When the police want to build a case against you, gathering evidence and surveillance are often crucial to that process. You may know that officers can theoretically go through your trash and recycling when you bring them out to the curb. You may also know that police need a warrant or permission in most situations to enter your home.
What you may not realize is that there are certain parts of outdoor space around your house that are also protected under your right to privacy in your own home. These areas are known as the curtilage of your home. In some cases, police could knowingly violate your rights in their eagerness to gather evidence, such as when they enter a space where you should have the right to privacy.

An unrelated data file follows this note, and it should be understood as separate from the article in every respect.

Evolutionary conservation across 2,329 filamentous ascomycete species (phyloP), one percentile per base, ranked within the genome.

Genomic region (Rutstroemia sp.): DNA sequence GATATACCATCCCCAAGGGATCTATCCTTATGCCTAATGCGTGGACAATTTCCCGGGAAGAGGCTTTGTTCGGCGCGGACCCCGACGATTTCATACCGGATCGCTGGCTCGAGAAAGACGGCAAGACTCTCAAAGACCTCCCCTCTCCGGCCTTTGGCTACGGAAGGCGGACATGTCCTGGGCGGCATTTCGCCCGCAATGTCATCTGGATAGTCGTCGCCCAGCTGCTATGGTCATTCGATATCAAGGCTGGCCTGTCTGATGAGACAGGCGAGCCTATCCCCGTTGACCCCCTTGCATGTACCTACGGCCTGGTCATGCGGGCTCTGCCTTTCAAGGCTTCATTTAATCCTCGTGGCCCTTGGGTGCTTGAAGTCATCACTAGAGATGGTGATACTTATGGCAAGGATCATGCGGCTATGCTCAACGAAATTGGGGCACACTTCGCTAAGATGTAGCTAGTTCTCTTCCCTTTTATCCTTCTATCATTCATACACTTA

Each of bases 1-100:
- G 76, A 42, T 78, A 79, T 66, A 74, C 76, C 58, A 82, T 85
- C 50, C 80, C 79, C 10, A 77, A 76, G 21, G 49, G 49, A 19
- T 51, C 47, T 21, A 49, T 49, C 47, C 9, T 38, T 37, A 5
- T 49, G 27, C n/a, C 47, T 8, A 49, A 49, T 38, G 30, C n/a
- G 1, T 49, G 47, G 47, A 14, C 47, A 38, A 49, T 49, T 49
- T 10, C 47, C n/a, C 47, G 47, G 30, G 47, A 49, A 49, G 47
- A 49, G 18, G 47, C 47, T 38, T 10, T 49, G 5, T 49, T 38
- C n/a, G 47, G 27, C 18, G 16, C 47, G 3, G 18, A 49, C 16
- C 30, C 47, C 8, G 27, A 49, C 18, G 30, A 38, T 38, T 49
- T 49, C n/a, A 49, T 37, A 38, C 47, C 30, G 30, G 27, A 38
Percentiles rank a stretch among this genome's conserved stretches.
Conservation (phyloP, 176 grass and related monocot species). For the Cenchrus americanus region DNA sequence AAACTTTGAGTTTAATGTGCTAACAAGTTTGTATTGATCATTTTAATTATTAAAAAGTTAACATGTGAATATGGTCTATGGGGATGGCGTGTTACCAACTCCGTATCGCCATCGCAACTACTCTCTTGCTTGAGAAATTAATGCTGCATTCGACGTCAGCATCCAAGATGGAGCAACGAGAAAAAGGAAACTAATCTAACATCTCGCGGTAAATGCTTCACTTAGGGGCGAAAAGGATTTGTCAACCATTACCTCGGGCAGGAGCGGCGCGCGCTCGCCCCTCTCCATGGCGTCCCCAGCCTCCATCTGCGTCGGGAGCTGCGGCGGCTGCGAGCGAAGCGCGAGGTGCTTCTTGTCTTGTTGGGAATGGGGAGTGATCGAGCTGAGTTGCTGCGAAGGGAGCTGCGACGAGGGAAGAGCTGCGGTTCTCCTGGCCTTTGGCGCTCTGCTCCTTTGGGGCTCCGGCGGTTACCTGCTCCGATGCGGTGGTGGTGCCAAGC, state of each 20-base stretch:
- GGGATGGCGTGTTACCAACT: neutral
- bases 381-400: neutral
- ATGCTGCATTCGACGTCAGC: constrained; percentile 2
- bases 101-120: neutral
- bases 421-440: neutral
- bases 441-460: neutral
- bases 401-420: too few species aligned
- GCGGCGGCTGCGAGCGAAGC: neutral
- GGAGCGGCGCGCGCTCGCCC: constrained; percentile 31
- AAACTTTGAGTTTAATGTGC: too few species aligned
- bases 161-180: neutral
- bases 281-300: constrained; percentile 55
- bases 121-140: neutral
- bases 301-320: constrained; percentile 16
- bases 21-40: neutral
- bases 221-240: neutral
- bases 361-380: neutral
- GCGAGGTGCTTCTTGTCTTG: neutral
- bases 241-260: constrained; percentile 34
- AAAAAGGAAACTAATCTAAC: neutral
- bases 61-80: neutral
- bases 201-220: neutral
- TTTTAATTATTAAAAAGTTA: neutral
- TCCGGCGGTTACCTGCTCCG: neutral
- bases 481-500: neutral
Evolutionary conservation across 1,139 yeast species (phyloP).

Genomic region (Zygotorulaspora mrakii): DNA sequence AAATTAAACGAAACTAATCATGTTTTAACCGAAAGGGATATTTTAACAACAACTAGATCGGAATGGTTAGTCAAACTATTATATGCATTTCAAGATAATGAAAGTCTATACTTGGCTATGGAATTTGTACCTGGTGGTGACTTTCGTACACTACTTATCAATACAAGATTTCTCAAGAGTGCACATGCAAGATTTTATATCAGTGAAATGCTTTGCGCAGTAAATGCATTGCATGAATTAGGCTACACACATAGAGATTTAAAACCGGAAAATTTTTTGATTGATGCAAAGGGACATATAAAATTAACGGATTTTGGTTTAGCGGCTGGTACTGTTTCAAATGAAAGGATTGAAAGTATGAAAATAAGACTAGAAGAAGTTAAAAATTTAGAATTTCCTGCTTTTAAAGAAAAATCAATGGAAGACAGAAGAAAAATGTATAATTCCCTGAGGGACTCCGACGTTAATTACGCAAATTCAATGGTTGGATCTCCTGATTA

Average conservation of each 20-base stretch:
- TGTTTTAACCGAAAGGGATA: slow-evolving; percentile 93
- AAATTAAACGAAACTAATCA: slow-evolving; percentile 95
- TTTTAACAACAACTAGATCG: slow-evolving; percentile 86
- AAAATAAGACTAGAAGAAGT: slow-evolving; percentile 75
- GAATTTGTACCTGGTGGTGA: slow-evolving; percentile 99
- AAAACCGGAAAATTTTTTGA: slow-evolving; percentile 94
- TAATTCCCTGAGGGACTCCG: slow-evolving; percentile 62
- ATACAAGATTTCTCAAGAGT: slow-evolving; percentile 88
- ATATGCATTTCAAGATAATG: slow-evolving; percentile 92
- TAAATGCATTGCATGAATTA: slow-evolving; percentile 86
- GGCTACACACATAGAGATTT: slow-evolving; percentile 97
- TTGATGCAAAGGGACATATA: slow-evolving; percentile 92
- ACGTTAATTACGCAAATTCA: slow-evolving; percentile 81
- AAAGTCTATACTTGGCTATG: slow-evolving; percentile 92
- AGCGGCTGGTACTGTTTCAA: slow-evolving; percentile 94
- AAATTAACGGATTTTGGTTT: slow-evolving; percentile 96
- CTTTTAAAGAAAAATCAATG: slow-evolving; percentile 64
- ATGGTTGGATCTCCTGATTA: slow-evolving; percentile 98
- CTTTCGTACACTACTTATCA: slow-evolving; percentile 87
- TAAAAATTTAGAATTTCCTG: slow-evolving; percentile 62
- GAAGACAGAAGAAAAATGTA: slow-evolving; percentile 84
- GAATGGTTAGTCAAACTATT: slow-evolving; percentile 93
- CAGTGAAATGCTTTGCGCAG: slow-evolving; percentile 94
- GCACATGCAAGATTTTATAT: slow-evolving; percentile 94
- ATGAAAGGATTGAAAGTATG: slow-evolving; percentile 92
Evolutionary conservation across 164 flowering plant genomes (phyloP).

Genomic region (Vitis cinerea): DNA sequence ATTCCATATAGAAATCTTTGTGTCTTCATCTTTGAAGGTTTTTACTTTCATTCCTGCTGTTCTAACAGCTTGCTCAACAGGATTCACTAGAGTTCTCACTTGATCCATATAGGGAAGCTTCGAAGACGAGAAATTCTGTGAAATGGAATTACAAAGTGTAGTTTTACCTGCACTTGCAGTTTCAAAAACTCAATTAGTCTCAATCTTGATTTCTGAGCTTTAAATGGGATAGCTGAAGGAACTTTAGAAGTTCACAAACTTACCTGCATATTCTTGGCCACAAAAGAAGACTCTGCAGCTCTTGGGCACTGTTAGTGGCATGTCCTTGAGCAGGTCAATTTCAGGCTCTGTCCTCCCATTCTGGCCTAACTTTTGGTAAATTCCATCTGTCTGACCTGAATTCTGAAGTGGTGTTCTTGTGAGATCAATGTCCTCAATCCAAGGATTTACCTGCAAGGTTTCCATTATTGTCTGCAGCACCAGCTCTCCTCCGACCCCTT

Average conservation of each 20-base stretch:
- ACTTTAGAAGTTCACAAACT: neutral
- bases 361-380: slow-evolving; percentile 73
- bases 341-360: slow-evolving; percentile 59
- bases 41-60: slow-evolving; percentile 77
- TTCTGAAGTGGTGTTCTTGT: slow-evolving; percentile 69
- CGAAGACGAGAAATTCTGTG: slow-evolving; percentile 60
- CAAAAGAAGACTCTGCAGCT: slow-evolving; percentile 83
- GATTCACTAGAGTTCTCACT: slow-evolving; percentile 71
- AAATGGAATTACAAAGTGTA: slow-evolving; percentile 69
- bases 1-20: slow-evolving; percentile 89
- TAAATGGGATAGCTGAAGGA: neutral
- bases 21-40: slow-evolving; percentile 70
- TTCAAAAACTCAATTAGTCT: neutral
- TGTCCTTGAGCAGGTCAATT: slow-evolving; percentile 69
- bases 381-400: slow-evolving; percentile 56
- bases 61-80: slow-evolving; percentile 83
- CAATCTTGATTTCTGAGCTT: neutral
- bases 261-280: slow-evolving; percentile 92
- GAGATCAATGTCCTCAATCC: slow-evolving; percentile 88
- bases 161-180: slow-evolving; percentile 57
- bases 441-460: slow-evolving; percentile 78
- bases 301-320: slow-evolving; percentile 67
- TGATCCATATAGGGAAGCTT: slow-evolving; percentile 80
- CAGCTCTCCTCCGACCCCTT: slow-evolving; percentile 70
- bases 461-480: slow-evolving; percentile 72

What constitutes curtilage?
Different properties have different designs that affect the use of both indoor and outdoor spaces. For the purposes of your right to privacy and freedom from unreasonable searching, only portions of your outdoor property have protection. Spaces that abut your home, such as your driveway, as well as spaces in your yard that would reasonably not be visible to others due to plants or fencing, are often part of your curtilage.
Can police search your curtilage without permission or a warrant?
The curtilage around your property has protection from search by law enforcement officers, which is a right that the United States Supreme Court has upheld. Police need a warrant to search the land near your home, especially if you have taken steps to make it private or often use it as an extension of your living space.